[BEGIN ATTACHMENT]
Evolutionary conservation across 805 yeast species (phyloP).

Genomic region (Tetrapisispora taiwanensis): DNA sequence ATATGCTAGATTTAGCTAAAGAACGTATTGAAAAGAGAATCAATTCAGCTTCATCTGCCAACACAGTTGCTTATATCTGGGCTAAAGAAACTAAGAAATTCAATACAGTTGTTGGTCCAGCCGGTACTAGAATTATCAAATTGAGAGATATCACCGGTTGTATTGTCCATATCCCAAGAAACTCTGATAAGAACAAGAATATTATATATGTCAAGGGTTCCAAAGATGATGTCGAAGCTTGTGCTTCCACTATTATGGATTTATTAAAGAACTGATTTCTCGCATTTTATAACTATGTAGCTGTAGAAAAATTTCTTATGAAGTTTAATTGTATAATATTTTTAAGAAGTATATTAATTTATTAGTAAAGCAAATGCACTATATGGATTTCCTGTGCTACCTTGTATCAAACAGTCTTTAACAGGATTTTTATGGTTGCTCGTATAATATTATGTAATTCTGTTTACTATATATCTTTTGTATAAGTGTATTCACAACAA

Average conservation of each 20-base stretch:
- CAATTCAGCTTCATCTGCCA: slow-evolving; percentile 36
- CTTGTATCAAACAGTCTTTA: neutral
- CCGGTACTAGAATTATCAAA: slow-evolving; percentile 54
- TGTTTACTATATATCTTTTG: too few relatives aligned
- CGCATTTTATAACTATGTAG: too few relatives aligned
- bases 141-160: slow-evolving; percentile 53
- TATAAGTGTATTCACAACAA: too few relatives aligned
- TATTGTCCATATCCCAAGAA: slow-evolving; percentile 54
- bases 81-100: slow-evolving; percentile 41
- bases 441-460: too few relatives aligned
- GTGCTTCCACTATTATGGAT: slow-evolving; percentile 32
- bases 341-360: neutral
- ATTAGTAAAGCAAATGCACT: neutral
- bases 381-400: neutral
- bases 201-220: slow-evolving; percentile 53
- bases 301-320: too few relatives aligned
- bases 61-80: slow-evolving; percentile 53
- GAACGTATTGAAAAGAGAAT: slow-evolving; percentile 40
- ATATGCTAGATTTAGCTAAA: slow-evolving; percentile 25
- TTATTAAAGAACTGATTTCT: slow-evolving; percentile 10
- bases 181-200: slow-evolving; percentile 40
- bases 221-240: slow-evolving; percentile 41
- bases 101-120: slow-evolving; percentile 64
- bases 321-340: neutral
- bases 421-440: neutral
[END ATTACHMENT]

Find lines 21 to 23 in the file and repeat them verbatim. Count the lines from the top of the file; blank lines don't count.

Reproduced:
- GAACGTATTGAAAAGAGAAT: slow-evolving; percentile 40
- ATATGCTAGATTTAGCTAAA: slow-evolving; percentile 25
- TTATTAAAGAACTGATTTCT: slow-evolving; percentile 10